- Focus on Strength and Quality: Our long-term equity portfolio weightings continue to emphasize asset managers, sectors, and specific companies that can benefit from the major sustained trends of the 2020-2030 decade, including: (i) incremental growth in a wide range of economic circumstances; (ii) a focus on economic repair, digitalization, e-commerce, personal wellness, safety, domesticity, home improvement, infrastructure spending, and sustainable consumer demand; and (iii) advantageous capture of benefits from onshoring, supply chain redesign, and deglobalization as important drivers of capital spending and disruptive innovation. At the company level in equities, we emphasize identifying and building long-term exposure to firms possessing fortress-like, cash-rich balance sheets, prudence in balance sheet utilization, limited debt, consistency and durability of positive free cash flow generation, dividend strength, and competitive business models with sustainable competitive advantages (high barriers to entry, low threat of substitute products, and viable pricing power vis-à-vis suppliers and/or customers) that over a long time frame can generate high returns on equity (as mentioned above in “Comprehending and Verifying Past Success,” through revenue growth and enduring profit margins, rather than through inappropriately high levels of leverage). At the current time, we suggest that consideration be given to top-quality companies in the healthcare, consumer staples, and financial sectors.
- Balancing Growth and Value Sectors: Through Thursday, September 30th, the total return of the Russell 1000 Growth index (including companies in sectors such as technology, healthcare, and communication services) was (according to The Wall Street Journal) +14.3% year-to-date, while the total return of the Russell 1000 Value index (including companies in sectors such as financial, real estate, energy, utility, and industrial businesses) was (according to The Wall Street Journal) +16.1% year-to-date. This 1.8 percentage point (1.8%) Value minus Growth returns differential appears to argue for some degree of balanced exposure in selected Value sectors, companies, and managers as well as selected Growth sectors, companies, and managers. As this process continues, it is worth keeping in mind that true value investing represents identifying assets that are trading for less than they are actually worth, not assets that are merely inexpensive. Many superficially inexpensive assets may very well be inexpensive for a reason, and can very well remain so or deteriorate further.
- Fixed Income Securities: Bond prices persist at elevated price levels, with ultralow yields across the maturity spectrum; even though yield movements have been modest in the past two months, they have risen somewhat since year-end 2020 (with, according to Bloomberg in mid-July, an extraordinary total of $16.5 trillion, up from $12 trillion in mid-May, in global negative-yielding sovereign — and some corporate — debt outstanding). We prefer issuers at the high-quality end of the rating spectrum, both in taxable investment grade and high-yield bonds and in tax-exempt bonds (where we continue to see some pockets of value on a taxable equivalent basis). We see fixed income securities as continuing to be subject to price risk due to our expectation of somewhat higher yields in the fourth quarter of 2021, and thus we prefer maturities and durations along the short-to-intermediate portion of the yield curve spectrum.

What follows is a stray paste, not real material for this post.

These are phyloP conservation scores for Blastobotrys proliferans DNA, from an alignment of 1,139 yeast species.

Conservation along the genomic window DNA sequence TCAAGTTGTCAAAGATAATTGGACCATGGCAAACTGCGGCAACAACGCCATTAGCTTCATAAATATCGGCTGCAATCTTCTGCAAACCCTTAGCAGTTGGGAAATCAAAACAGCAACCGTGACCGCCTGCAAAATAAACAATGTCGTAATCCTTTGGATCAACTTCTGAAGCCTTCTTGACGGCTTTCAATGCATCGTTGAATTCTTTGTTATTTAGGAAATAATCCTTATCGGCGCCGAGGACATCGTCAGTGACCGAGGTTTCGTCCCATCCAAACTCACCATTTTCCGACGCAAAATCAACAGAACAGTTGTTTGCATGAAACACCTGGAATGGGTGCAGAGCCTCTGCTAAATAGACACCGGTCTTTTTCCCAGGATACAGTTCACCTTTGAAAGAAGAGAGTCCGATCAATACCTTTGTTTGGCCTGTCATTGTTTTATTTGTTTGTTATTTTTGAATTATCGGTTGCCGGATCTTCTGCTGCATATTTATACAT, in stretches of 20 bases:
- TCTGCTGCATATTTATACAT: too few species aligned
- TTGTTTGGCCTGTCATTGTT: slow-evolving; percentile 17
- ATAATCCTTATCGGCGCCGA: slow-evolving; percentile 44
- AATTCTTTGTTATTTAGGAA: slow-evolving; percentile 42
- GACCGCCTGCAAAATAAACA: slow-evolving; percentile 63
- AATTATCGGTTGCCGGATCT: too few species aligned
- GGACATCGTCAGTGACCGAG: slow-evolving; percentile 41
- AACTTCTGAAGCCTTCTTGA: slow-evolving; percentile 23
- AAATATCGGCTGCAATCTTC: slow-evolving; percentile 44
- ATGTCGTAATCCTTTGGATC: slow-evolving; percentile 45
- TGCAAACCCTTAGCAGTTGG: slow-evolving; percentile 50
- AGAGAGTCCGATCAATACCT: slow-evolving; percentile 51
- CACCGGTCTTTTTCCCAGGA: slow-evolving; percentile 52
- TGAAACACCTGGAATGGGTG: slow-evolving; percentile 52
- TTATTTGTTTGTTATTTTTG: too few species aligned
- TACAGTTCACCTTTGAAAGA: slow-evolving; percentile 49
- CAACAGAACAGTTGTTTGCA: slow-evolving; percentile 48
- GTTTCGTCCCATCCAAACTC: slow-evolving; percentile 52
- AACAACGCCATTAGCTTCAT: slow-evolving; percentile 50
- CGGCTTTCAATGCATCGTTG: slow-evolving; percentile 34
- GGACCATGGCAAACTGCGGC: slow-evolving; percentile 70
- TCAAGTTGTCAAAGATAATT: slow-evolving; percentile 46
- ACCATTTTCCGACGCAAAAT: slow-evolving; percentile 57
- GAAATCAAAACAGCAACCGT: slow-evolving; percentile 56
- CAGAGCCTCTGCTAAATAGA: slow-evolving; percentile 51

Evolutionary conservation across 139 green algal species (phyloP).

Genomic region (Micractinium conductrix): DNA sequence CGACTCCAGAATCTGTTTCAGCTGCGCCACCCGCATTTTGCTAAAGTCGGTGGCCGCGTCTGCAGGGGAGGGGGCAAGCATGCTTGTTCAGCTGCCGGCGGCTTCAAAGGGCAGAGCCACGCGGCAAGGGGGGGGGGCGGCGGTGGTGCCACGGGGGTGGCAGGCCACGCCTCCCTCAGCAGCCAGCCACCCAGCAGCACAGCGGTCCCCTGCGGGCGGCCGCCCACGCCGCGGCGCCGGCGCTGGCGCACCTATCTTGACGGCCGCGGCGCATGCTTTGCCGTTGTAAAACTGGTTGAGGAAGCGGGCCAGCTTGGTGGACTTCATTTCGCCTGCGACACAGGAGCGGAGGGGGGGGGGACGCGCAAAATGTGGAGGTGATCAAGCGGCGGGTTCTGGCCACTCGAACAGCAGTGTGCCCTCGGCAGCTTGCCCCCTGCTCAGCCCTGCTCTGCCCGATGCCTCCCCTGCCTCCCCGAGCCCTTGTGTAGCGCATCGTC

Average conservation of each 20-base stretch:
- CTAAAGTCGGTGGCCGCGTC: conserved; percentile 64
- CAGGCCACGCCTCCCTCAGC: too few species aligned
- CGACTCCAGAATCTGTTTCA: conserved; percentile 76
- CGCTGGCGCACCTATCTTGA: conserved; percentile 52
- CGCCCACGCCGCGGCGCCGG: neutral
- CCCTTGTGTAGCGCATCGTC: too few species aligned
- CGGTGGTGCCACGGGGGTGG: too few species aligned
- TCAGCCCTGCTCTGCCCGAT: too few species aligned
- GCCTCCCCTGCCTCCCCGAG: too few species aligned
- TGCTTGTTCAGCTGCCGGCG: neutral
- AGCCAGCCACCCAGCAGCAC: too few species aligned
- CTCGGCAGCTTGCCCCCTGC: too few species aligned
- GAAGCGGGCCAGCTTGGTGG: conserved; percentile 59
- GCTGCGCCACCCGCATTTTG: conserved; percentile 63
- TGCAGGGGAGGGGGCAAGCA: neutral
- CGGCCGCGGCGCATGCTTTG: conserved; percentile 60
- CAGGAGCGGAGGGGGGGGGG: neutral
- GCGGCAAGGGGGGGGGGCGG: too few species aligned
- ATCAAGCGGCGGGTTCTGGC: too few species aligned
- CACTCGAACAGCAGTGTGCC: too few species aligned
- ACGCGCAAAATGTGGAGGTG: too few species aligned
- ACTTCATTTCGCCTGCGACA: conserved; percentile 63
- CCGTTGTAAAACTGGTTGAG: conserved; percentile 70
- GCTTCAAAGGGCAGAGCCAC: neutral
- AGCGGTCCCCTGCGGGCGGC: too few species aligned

- U.S. Dollar Outlook: After declining -9.9% in 2017, appreciating +4.4% in 2018, marginally gaining +0.4% in 2019, and declining -3.4% in 2020, the DXY U.S. dollar index measured versus a basket of six major currencies — the euro, Japanese yen, Swedish krona, British pound, Canadian dollar, and Swiss franc — had as of its market close of 94.23 on September 30th, appreciated +4.8% year-to-date in 2021. Over the next few quarters, we believe the U.S. dollar may begin to trace a gradual path of weakness as — due to the likelihood of other major central banks becoming more assertive in their asset-purchase tapering, combined with the magnitude of the U.S. current account payments deficit.
- Alternative Investments and Real Assets: In alternative investments, we continue our multi-quarter focus that has for some time emphasized exposure to: (i) commodities and real-asset sectors of the economy including industrial metals, agriculture, and materials, (ii) gold and/or gold mining ETFs/shares (particularly those miners with reserves in stable geographic locations, capital discipline, and cash flow growth); (iii) high-quality master limited partnerships with strong business models and sustainable dividend-paying capacity; (iv) select investments in private credit and private real estate; (v) and opportunistic strategies that are positioned to selectively derive meaningful value from the dislocations created by the coronavirus pandemic and the economic and profits recovery that we expect in the year ahead.